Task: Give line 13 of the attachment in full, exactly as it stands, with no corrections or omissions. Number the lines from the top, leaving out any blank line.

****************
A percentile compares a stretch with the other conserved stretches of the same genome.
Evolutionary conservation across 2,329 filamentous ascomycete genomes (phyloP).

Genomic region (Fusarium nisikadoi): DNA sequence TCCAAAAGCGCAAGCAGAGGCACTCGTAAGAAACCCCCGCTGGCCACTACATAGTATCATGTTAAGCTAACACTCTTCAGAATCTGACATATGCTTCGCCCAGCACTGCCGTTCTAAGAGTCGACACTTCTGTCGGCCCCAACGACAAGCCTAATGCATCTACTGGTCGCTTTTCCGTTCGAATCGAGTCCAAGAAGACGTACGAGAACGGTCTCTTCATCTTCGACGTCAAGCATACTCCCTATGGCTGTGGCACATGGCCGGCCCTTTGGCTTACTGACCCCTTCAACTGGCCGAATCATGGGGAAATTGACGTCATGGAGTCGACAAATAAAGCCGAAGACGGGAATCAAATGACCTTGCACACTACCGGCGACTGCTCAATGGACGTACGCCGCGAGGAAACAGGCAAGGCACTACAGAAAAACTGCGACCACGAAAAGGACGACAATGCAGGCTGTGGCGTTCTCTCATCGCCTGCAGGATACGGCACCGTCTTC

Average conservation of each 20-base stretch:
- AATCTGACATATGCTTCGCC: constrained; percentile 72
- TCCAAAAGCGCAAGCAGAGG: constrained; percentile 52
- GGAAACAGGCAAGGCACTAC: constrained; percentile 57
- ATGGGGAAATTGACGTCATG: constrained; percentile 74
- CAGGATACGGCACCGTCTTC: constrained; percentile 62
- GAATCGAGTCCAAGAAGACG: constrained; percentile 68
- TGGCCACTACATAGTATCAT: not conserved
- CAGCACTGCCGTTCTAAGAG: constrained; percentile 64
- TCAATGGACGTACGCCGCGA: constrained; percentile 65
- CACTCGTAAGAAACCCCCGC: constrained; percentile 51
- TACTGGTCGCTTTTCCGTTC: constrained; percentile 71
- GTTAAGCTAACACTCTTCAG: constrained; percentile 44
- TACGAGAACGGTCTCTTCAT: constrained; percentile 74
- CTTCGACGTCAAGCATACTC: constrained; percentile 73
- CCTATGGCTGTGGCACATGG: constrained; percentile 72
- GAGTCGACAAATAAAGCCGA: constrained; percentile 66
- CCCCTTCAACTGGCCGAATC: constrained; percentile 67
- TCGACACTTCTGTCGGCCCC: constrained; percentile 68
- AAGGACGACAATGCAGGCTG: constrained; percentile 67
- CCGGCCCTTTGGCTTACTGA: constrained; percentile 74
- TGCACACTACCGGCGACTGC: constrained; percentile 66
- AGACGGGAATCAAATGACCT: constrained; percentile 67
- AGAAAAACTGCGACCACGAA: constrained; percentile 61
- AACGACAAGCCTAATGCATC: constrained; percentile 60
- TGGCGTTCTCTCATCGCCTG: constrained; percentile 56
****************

- TCAATGGACGTACGCCGCGA: constrained; percentile 65